Of Counsel: HIV and Health Care Reform

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March 6, 2012

HIV/AIDS advocates justly celebrated enactment of the Patient Protection and Affordable Care Act (ACA), because of the greatly increased access to health care ACA would provide to improve HIV—related care and assist in curbing the HIV/AIDS epidemic in this country. For this reason, I knew Lambda Legal’s HIV Project had an interest in supporting the constitutionality of the law before the U.S. Supreme Court on behalf of HIV advocates. What I didn’t realize—at least not until Susan Sommer, Lambda Legal’s Director of Constitutional Litigation, and I completed our research—was just how compelling an argument in favor of the constitutionality of ACA’s lynchpin feature, the minimum coverage provision (otherwise known as the “individual mandate”) we could make by using the HIV/AIDS epidemic as a lens through which to view the potential effects of this historic legislation.

The resulting brief, drafted in conjunction with pro bono counsel at Ropes & Gray, focuses upon the exclusion of people living with HIV (PLWH) from the health care insurance market, the effect of that market dynamic upon the care and treatment provided to PLWH, and the empirical proof that the individual mandate is an essential component of effective health care reform and our corresponding ability to stem the HIV/AIDS epidemic.

Congress unquestionably has the power to address the exclusion of particular groups from participation in interstate markets, as explained in the Supreme Court opinion upholding the constitutionality of the Civil Rights Act of 1964 under the Commerce Clause (Heart of AtlantaMotel, Inc. v. U.S., 379 U.S. 241 (1964). Due primarily to health insurer policies excluding those with pre-existing conditions, only 17% of the approximately 1.2 million PLWH in the United States have private health insurance (compared to 67% of the general population). As a result of the patchwork quilt of programs and services through which care is provided to the rest of the population of PLWH—and despite the fact we now have the medical knowhow to make HIV a chronic, manageable condition, and thereby curb the spread of HIV—only 19% of PLWH in this country have a suppressed viral load.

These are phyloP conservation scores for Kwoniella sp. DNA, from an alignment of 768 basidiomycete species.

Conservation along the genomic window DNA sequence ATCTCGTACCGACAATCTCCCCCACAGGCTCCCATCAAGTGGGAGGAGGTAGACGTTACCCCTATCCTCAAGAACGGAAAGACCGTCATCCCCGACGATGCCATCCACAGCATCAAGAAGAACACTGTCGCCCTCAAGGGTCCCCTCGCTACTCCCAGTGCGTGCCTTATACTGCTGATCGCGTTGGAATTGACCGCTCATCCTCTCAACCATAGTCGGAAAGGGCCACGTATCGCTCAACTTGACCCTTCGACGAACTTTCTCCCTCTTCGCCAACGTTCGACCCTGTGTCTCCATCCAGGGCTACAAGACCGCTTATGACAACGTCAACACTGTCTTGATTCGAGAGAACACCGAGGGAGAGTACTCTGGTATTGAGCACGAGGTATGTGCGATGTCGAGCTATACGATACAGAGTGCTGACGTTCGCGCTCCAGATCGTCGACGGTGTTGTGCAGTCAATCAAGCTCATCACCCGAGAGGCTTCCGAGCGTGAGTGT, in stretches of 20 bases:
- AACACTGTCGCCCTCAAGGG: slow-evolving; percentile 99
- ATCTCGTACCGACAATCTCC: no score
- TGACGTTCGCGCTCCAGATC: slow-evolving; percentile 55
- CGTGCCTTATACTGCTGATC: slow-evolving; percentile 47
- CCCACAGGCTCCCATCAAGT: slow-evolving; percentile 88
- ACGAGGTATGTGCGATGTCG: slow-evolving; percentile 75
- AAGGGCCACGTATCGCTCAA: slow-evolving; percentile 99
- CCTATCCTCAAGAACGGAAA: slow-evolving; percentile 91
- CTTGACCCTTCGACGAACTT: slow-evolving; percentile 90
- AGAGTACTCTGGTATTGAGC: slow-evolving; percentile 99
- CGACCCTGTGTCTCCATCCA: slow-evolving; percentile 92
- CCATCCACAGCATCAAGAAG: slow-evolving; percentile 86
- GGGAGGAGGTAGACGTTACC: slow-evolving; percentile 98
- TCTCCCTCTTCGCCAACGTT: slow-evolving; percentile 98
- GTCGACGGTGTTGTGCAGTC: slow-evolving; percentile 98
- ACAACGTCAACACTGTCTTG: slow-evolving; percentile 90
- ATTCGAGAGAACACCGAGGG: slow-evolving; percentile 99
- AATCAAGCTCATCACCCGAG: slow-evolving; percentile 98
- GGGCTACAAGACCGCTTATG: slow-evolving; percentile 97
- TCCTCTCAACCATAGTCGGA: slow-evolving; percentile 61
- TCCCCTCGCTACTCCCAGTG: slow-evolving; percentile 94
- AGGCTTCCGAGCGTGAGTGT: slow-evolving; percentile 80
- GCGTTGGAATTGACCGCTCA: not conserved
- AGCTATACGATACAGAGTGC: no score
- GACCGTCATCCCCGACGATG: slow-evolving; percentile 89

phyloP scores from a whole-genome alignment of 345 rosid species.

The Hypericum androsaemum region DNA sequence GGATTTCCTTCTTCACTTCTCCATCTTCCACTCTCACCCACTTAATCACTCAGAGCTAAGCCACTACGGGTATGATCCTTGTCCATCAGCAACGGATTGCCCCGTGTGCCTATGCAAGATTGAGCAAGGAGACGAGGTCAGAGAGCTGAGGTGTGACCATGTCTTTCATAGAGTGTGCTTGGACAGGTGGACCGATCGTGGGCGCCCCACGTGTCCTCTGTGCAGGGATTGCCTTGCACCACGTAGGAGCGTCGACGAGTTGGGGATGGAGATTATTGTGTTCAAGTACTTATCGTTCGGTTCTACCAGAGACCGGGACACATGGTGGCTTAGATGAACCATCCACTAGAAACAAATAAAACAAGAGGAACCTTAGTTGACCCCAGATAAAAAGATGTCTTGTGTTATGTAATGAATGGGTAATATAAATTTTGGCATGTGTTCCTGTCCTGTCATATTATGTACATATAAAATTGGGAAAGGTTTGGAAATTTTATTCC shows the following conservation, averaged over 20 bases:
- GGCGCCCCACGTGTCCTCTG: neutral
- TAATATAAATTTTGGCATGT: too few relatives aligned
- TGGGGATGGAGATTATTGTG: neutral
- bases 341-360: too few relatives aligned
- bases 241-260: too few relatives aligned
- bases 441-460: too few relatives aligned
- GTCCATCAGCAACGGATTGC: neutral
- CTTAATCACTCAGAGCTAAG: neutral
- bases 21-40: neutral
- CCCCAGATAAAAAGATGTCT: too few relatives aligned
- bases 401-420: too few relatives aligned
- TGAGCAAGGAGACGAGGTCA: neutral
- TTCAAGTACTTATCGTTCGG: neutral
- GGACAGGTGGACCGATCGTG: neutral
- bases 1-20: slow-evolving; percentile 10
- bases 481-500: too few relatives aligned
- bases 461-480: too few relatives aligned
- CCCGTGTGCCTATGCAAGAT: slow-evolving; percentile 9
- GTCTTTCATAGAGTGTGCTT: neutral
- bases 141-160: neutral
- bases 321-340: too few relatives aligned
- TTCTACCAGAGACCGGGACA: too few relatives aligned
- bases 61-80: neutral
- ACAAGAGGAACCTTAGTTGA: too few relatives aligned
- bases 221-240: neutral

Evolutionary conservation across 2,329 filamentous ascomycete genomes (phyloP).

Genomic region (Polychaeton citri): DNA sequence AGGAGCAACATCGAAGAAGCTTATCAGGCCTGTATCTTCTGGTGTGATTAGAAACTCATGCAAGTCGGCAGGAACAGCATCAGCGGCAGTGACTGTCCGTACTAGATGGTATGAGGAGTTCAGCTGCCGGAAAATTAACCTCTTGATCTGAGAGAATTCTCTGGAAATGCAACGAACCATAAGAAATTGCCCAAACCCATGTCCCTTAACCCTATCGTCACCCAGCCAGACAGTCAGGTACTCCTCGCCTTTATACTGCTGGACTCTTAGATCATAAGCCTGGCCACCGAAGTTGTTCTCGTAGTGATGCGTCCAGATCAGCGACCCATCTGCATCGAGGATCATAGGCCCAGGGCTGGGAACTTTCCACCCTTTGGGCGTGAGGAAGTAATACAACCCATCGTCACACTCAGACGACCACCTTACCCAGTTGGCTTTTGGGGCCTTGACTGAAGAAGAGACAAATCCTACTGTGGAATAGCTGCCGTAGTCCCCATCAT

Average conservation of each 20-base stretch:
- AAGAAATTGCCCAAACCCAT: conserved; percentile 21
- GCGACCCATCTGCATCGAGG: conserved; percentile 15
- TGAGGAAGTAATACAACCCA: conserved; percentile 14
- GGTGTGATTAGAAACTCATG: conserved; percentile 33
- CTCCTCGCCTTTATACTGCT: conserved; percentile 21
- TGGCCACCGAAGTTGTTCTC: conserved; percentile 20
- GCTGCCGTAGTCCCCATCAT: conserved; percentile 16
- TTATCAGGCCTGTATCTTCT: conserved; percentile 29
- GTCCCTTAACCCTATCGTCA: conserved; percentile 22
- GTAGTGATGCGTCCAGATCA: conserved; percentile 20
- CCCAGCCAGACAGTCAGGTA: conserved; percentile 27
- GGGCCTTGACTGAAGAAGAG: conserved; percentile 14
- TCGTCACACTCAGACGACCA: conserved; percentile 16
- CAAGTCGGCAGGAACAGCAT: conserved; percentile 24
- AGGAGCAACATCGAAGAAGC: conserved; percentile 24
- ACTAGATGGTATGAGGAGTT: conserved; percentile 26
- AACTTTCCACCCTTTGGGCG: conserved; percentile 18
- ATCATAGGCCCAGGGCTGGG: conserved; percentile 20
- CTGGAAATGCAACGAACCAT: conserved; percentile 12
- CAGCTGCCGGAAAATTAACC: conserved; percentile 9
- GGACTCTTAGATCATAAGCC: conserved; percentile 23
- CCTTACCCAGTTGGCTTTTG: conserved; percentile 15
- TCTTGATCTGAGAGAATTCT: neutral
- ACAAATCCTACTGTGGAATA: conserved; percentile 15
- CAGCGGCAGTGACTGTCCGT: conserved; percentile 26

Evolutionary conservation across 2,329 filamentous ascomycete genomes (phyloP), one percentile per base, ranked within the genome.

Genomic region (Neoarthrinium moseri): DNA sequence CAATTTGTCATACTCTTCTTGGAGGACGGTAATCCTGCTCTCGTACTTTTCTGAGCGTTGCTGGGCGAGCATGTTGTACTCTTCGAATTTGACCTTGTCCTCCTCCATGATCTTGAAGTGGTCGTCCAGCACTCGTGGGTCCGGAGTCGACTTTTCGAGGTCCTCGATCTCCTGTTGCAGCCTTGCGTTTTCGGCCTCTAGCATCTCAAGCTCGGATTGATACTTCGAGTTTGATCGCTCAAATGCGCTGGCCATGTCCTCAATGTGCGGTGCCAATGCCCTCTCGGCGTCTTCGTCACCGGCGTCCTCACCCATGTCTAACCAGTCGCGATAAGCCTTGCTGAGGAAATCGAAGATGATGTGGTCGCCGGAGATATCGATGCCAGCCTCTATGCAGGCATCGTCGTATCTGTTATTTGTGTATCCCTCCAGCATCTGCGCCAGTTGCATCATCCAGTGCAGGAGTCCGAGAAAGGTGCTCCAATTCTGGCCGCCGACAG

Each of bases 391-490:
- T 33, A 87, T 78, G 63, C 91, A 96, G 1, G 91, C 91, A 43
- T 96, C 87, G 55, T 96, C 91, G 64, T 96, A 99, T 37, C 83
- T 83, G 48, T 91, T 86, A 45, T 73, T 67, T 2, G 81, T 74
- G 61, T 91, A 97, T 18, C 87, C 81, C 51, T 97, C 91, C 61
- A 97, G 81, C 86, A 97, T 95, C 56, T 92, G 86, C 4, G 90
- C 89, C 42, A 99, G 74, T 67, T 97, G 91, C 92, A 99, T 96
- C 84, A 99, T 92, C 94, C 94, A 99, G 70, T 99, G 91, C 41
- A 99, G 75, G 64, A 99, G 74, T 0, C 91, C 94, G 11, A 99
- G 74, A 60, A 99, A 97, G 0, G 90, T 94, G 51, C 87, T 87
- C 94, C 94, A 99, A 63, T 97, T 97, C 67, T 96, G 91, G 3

Congress may act under the Commerce Clause to rectify this type of problem with interstate commerce, particularly when the lives of its citizens are at stake and it has had limited success in addressing the problem through other means. Furthermore, the Commerce Clause power is not in any way diminished or curtailed simply because the legislation is simultaneously combating injustice and the violation of basic human rights, as is the case with respect to the exclusion of PLWH from the health care and health insurance markets.

Of course, recognition of Congress’s power to disallow pre-existing condition exclusions does not speak to whether the individual mandate is a valid means of exercising that power. This is where the Necessary and Proper Clause comes into play. To make the statutory scheme work—and prevent the health insurer insolvency that likely would result from allowing people to wait to purchase health care coverage until after they were diagnosed with a serious health condition—Congress had to bring every American, regardless of the current state of their health, into the health insurance market. The success and financial soundness of health care reform in Massachusetts, when compared with the failure of health care reform in states that chose not to include an individual mandate, proves the validity of the foregoing proposition.

In the five years since health care reform came to Massachusetts, remarkable strides have been made in addressing the health care needs of PLWH and curbing the spread of the HIV/AIDS epidemic. As just one example, between 2005 and 2008, Massachusetts had a 37% decrease in HIV infections, while the nation had an 8% increase. With improvements like this foretelling what the nation can expect after ACA is fully implemented, Lambda Legal is proud to be doing its part to ensure that this statute is found constitutional—for the health of PLWH, of the LGBT community, and of every American.